Places on the course cost £45 for the 6 sessions; £25 concessions.

For more information on What Do You Think? visit our website. You can book your place by contacting Literary Learning Coordinator Jenny Kelly on jenniferkelly@thereader.org.uk or by calling 0151 207 7207.

 

‘Sigh no more’… Globe on Tour is returning to Calderstones Mansion House!

April 3, 2014

‘Wow! Now THAT is life!’… These were the words of an audience member who attended last year’s sell-out performance of King Lear by The Globe on Tour, when the garden theatre at Calderstones Mansion House was unveiled for the first time in thirty years.

After such a wonderful success, we are overjoyed at The Reader Organisation to announce that The Globe are returning to Calderstones this June, with one of Shakespeare’s finest comedies, Much Ado About Nothing, packed with memorable lines, and – I think – two of Shakespeare’s wittiest characters.

Much Ado tells the tale of two love stories, one – between Hero and Claudio – of romance, open declarations of love, and drama; the other – between Beatrice and Benedick – a battle of sharp-wit, denial and passion from the play’s two favourite comedic characters.

Played previously by stars such as Judi Dench, Emma Thompson, Kenneth Branagh and David Tennant, Beatrice and Benedict are renowned for their sharp tongue, and adorable denial of love. With these characters, Shakespeare has undoubtedly inspired many famous literary couples such as Austen’s well-known couple, Mr Darcy and Elizabeth Bennett. Like many of Shakespeare’s plays, Much Ado About Nothing comes with a host of lines and phrases, which remain present in our everyday lives… for example, the popular track Sigh no more, by Mumford and Sons, features a number of lines from Much Ado About Nothing.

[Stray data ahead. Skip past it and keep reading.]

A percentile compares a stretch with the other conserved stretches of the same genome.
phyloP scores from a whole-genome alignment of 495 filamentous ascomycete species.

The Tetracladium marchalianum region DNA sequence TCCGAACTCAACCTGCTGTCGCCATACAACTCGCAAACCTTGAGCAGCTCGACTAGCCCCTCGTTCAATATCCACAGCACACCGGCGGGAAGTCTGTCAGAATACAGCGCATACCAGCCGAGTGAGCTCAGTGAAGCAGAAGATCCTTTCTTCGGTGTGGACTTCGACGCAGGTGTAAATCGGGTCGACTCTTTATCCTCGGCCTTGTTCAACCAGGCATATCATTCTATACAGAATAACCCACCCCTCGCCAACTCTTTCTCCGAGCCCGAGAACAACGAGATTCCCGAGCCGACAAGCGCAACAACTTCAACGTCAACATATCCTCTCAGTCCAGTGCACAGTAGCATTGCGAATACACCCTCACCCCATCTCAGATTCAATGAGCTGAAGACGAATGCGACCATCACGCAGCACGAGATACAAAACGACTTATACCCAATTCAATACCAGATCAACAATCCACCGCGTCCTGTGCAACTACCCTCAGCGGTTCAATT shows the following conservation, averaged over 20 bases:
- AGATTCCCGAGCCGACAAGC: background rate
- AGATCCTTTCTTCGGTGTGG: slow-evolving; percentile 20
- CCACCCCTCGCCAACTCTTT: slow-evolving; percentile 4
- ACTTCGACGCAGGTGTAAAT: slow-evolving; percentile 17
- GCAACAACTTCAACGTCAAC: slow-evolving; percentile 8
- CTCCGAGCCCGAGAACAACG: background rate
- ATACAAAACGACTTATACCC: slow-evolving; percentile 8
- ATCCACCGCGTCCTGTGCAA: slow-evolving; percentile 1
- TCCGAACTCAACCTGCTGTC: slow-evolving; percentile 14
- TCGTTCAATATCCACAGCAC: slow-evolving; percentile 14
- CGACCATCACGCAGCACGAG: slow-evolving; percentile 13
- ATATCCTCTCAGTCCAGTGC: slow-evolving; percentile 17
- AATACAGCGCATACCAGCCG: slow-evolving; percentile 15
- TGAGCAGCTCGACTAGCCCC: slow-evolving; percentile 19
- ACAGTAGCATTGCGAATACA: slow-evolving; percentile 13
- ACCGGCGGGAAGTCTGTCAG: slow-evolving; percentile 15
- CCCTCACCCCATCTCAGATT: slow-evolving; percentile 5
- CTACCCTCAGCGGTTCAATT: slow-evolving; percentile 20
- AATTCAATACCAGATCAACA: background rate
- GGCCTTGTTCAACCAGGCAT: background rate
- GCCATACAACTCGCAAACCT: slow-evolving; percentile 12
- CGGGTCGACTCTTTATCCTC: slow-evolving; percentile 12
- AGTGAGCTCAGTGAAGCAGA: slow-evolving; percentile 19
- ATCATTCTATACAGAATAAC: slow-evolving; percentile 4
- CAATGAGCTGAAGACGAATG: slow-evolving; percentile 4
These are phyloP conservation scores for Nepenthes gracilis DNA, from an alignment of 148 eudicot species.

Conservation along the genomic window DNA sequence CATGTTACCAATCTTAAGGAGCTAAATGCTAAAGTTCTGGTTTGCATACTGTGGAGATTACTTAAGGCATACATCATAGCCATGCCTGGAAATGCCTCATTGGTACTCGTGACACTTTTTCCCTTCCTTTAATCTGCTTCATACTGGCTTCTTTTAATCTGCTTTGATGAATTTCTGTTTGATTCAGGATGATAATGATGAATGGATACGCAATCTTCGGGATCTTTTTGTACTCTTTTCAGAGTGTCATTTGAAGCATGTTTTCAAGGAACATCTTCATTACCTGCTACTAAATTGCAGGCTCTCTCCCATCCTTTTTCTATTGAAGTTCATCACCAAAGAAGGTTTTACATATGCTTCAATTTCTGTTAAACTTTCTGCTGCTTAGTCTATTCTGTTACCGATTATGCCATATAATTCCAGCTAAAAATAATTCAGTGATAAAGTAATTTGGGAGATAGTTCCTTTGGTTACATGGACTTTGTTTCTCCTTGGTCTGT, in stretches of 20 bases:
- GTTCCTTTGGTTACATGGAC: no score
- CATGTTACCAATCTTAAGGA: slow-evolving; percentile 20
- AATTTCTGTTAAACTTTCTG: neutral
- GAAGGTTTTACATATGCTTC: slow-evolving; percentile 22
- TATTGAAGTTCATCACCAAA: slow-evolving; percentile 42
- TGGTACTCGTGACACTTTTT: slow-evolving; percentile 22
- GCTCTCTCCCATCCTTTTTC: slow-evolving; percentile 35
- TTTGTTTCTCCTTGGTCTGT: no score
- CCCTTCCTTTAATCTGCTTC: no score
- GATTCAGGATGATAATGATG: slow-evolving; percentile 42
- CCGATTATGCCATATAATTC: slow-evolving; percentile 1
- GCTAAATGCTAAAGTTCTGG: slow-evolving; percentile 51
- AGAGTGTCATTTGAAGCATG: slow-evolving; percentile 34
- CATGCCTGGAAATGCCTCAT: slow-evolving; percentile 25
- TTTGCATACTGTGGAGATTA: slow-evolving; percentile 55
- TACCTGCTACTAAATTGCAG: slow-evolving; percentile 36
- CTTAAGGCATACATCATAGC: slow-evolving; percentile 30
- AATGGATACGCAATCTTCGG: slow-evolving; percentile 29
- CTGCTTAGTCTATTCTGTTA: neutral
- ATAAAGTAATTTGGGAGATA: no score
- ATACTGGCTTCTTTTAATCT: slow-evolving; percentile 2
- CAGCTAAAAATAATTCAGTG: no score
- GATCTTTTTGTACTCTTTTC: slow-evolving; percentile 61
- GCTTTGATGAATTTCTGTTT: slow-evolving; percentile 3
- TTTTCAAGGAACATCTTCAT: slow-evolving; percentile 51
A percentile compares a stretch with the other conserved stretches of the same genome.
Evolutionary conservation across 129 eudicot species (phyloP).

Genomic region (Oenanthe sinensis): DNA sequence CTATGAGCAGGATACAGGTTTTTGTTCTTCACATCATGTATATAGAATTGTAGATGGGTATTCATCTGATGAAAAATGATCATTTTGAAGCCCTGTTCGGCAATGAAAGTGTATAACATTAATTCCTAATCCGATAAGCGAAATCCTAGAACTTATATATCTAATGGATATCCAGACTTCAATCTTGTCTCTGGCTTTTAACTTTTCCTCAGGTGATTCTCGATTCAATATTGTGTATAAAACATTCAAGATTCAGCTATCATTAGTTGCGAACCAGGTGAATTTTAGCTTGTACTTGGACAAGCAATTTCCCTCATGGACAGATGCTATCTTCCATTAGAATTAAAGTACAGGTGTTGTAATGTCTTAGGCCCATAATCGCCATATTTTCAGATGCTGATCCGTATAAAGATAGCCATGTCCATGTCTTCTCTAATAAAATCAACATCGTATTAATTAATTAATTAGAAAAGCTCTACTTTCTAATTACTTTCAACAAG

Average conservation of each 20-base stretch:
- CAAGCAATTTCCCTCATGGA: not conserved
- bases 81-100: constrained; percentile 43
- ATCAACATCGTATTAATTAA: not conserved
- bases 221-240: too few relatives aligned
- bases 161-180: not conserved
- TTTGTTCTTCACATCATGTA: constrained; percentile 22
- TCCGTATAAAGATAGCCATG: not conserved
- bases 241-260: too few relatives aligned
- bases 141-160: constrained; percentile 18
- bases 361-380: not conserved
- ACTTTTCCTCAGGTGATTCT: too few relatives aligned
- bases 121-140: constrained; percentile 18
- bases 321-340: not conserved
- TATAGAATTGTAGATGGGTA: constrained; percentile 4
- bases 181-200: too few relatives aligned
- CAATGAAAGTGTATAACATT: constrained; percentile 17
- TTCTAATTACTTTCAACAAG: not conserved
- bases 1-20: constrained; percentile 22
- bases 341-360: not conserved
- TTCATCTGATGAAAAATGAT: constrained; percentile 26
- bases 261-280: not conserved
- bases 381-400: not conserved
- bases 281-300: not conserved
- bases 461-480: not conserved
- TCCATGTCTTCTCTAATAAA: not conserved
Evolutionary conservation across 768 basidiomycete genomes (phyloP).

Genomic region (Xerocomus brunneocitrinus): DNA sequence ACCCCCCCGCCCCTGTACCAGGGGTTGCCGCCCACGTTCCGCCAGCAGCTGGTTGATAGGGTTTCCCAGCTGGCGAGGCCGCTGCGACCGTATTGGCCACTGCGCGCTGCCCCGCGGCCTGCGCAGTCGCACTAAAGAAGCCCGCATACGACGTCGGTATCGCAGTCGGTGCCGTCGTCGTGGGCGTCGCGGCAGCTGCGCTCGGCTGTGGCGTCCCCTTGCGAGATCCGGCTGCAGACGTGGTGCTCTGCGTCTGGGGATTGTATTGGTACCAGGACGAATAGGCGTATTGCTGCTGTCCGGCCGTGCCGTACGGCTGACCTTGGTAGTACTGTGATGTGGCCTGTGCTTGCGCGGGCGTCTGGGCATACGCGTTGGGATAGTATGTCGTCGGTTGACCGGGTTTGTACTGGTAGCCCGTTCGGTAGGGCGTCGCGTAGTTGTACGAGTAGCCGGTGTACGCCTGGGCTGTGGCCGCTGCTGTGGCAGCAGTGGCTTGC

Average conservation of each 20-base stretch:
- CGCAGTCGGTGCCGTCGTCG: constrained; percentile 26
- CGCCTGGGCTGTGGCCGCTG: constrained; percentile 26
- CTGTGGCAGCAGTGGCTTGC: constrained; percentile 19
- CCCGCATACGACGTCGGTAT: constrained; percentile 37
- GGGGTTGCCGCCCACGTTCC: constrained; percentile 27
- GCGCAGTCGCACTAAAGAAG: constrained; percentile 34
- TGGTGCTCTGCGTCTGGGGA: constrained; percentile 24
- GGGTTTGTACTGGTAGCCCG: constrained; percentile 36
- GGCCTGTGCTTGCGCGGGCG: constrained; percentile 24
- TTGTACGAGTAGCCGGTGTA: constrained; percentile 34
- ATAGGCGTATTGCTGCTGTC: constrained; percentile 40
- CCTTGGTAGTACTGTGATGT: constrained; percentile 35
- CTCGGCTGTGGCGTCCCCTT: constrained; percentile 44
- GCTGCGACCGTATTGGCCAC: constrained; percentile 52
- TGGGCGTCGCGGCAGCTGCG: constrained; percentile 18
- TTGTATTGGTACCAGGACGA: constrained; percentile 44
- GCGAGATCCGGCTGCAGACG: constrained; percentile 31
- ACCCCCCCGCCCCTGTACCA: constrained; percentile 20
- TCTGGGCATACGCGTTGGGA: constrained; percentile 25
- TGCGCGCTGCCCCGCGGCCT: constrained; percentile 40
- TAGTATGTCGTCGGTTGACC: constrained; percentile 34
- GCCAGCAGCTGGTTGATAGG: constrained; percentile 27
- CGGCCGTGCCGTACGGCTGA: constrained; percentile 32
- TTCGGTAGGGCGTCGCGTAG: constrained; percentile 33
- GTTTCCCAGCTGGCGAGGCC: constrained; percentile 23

Maintaining their prestigious reputation, The Globe on Tour wowed audiences last year with King Lear,

‘@The_Globe #Lear is exactly as touring Shakespeare should be. Snappy, high energy and inventive’.

With this in mind, we’re looking forward to a knock-out performance of Much Ado About Nothing and can’t wait to see what this year’s Benedick and Beatrice, played by Simon Bubb and Emma Pallant, have in store for us. And to top it all off, Calderstones Mansion House garden theatre is a truly perfect venue, as highlighted by an audience member last year, ‘The theatre garden really made it seem very personal.’

Much Ado  A3  SuperBlank


Performance Dates and Times:

Thursday 12th June, 7:30pm
Friday 13th June, 2:30pm & 7:30pm
Saturday 14th June, 2:30pm & 7:30pm


Ticket information:
Tickets are now on sale!

Price of tickets: £20

To purchase your tickets online, please visit: Shakespeare’s Globe website. There is a transaction fee of £2.50 for online bookings.

Please contact The Globe’s Box Office on 020 7401 9919 if you want to book for a Group; if you require access bookings; if you have children U18 or would like to use Theatre Tokens.
N.B. Concessions do not apply to Senior citizens for theatre performances. Discounts cannot be applied retrospectively.

Tickets will sell out, so book yours now to make sure you don’t miss out!

Shared reading group members and volunteers

The Reader Organisation has a limited number of £15 discounted tickets for shared reading group members and volunteers which can be obtained through your group leaders.

If you have any questions, please contact Abi: abigailleader@thereader.org.uk

Join the conversation for this upcoming tour on Twitter by using the hashtag #MuchAdo

Inside Time: The Send-Off in HMP Liverpool

April 2, 2014
by

Throughout the UK we are sharing reading in prisons and secure Criminal Justice settings, with the reading and discussion of great literature creating the opportunity for offenders and ex-offenders to transform their attitudes, thinking and behaviour, improve their health, wellbeing and interaction and increase levels of self-confidence and self-reflection.

Each month highlights from shared reading sessions are featured in Inside Time, the national newspaper especially for prisoners in the UK, and we’ll be publishing the articles here on The Reader Online after they’ve been featured in the paper.

The latest article comes from Amanda Brown, who is in charge of the strategic development of our Criminal Justice projects, and her ‘Read and Relax’ group at HMP Liverpool. The group are discussing The Send-Off by Wilfred Owen: